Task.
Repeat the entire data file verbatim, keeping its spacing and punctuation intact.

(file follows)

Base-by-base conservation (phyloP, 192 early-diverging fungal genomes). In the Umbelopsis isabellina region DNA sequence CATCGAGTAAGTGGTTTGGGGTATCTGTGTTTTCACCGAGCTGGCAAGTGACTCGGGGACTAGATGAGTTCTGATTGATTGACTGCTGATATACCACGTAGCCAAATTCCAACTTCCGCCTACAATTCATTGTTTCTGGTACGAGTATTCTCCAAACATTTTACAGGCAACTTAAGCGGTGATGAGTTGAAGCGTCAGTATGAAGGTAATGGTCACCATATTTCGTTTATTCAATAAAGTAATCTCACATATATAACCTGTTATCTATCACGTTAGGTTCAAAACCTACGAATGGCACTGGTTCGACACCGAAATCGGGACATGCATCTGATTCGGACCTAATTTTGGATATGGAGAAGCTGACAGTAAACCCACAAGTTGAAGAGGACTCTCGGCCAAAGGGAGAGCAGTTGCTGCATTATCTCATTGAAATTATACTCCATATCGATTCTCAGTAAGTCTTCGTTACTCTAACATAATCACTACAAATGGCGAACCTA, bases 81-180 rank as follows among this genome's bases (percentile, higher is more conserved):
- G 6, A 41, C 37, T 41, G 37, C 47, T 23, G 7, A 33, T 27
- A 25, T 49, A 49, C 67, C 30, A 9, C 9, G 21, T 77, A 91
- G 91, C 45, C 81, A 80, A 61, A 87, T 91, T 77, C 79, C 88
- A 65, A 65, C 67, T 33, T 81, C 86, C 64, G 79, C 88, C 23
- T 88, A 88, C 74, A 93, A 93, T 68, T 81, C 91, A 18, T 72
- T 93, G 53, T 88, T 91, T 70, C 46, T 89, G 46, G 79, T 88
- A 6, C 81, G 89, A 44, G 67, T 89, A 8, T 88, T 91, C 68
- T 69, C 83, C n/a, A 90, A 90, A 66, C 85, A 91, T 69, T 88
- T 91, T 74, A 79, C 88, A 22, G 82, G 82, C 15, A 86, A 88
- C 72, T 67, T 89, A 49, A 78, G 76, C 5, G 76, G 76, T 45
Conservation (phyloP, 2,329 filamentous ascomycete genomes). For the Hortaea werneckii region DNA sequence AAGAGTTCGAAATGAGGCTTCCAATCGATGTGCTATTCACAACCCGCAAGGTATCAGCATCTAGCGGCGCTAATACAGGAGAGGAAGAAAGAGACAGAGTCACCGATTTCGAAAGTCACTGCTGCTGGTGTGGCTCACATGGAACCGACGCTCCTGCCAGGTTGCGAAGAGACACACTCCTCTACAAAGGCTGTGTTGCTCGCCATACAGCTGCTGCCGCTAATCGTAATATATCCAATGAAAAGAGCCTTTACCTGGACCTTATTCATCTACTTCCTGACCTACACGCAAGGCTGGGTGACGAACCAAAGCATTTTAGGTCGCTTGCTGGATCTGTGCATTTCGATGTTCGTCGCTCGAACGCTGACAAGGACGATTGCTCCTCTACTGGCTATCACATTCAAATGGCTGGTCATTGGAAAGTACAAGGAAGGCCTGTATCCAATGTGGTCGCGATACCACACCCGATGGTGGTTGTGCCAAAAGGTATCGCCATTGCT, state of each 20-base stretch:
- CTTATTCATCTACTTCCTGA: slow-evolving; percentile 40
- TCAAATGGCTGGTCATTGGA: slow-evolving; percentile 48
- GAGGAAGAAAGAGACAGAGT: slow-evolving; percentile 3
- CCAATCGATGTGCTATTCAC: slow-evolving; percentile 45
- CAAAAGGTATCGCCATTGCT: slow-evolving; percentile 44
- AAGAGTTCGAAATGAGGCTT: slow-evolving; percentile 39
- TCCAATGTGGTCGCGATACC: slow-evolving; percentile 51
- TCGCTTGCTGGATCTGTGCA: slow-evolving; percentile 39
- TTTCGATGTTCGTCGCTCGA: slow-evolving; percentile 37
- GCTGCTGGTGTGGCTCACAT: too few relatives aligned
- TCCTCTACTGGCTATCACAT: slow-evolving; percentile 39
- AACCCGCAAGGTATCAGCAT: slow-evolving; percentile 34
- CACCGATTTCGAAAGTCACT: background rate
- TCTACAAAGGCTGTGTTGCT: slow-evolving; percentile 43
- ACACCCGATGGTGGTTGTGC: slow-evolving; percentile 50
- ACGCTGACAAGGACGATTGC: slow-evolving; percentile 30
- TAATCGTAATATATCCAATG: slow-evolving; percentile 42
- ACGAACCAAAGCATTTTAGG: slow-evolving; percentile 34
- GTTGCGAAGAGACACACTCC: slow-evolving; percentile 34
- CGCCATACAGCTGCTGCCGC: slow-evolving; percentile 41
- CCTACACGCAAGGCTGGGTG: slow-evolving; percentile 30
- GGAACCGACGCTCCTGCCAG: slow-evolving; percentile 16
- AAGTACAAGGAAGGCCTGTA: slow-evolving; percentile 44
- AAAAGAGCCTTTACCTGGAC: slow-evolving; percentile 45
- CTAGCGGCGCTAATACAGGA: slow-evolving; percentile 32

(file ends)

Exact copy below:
Base-by-base conservation (phyloP, 192 early-diverging fungal genomes). In the Umbelopsis isabellina region DNA sequence CATCGAGTAAGTGGTTTGGGGTATCTGTGTTTTCACCGAGCTGGCAAGTGACTCGGGGACTAGATGAGTTCTGATTGATTGACTGCTGATATACCACGTAGCCAAATTCCAACTTCCGCCTACAATTCATTGTTTCTGGTACGAGTATTCTCCAAACATTTTACAGGCAACTTAAGCGGTGATGAGTTGAAGCGTCAGTATGAAGGTAATGGTCACCATATTTCGTTTATTCAATAAAGTAATCTCACATATATAACCTGTTATCTATCACGTTAGGTTCAAAACCTACGAATGGCACTGGTTCGACACCGAAATCGGGACATGCATCTGATTCGGACCTAATTTTGGATATGGAGAAGCTGACAGTAAACCCACAAGTTGAAGAGGACTCTCGGCCAAAGGGAGAGCAGTTGCTGCATTATCTCATTGAAATTATACTCCATATCGATTCTCAGTAAGTCTTCGTTACTCTAACATAATCACTACAAATGGCGAACCTA, bases 81-180 rank as follows among this genome's bases (percentile, higher is more conserved):
- G 6, A 41, C 37, T 41, G 37, C 47, T 23, G 7, A 33, T 27
- A 25, T 49, A 49, C 67, C 30, A 9, C 9, G 21, T 77, A 91
- G 91, C 45, C 81, A 80, A 61, A 87, T 91, T 77, C 79, C 88
- A 65, A 65, C 67, T 33, T 81, C 86, C 64, G 79, C 88, C 23
- T 88, A 88, C 74, A 93, A 93, T 68, T 81, C 91, A 18, T 72
- T 93, G 53, T 88, T 91, T 70, C 46, T 89, G 46, G 79, T 88
- A 6, C 81, G 89, A 44, G 67, T 89, A 8, T 88, T 91, C 68
- T 69, C 83, C n/a, A 90, A 90, A 66, C 85, A 91, T 69, T 88
- T 91, T 74, A 79, C 88, A 22, G 82, G 82, C 15, A 86, A 88
- C 72, T 67, T 89, A 49, A 78, G 76, C 5, G 76, G 76, T 45
Conservation (phyloP, 2,329 filamentous ascomycete genomes). For the Hortaea werneckii region DNA sequence AAGAGTTCGAAATGAGGCTTCCAATCGATGTGCTATTCACAACCCGCAAGGTATCAGCATCTAGCGGCGCTAATACAGGAGAGGAAGAAAGAGACAGAGTCACCGATTTCGAAAGTCACTGCTGCTGGTGTGGCTCACATGGAACCGACGCTCCTGCCAGGTTGCGAAGAGACACACTCCTCTACAAAGGCTGTGTTGCTCGCCATACAGCTGCTGCCGCTAATCGTAATATATCCAATGAAAAGAGCCTTTACCTGGACCTTATTCATCTACTTCCTGACCTACACGCAAGGCTGGGTGACGAACCAAAGCATTTTAGGTCGCTTGCTGGATCTGTGCATTTCGATGTTCGTCGCTCGAACGCTGACAAGGACGATTGCTCCTCTACTGGCTATCACATTCAAATGGCTGGTCATTGGAAAGTACAAGGAAGGCCTGTATCCAATGTGGTCGCGATACCACACCCGATGGTGGTTGTGCCAAAAGGTATCGCCATTGCT, state of each 20-base stretch:
- CTTATTCATCTACTTCCTGA: slow-evolving; percentile 40
- TCAAATGGCTGGTCATTGGA: slow-evolving; percentile 48
- GAGGAAGAAAGAGACAGAGT: slow-evolving; percentile 3
- CCAATCGATGTGCTATTCAC: slow-evolving; percentile 45
- CAAAAGGTATCGCCATTGCT: slow-evolving; percentile 44
- AAGAGTTCGAAATGAGGCTT: slow-evolving; percentile 39
- TCCAATGTGGTCGCGATACC: slow-evolving; percentile 51
- TCGCTTGCTGGATCTGTGCA: slow-evolving; percentile 39
- TTTCGATGTTCGTCGCTCGA: slow-evolving; percentile 37
- GCTGCTGGTGTGGCTCACAT: too few relatives aligned
- TCCTCTACTGGCTATCACAT: slow-evolving; percentile 39
- AACCCGCAAGGTATCAGCAT: slow-evolving; percentile 34
- CACCGATTTCGAAAGTCACT: background rate
- TCTACAAAGGCTGTGTTGCT: slow-evolving; percentile 43
- ACACCCGATGGTGGTTGTGC: slow-evolving; percentile 50
- ACGCTGACAAGGACGATTGC: slow-evolving; percentile 30
- TAATCGTAATATATCCAATG: slow-evolving; percentile 42
- ACGAACCAAAGCATTTTAGG: slow-evolving; percentile 34
- GTTGCGAAGAGACACACTCC: slow-evolving; percentile 34
- CGCCATACAGCTGCTGCCGC: slow-evolving; percentile 41
- CCTACACGCAAGGCTGGGTG: slow-evolving; percentile 30
- GGAACCGACGCTCCTGCCAG: slow-evolving; percentile 16
- AAGTACAAGGAAGGCCTGTA: slow-evolving; percentile 44
- AAAAGAGCCTTTACCTGGAC: slow-evolving; percentile 45
- CTAGCGGCGCTAATACAGGA: slow-evolving; percentile 32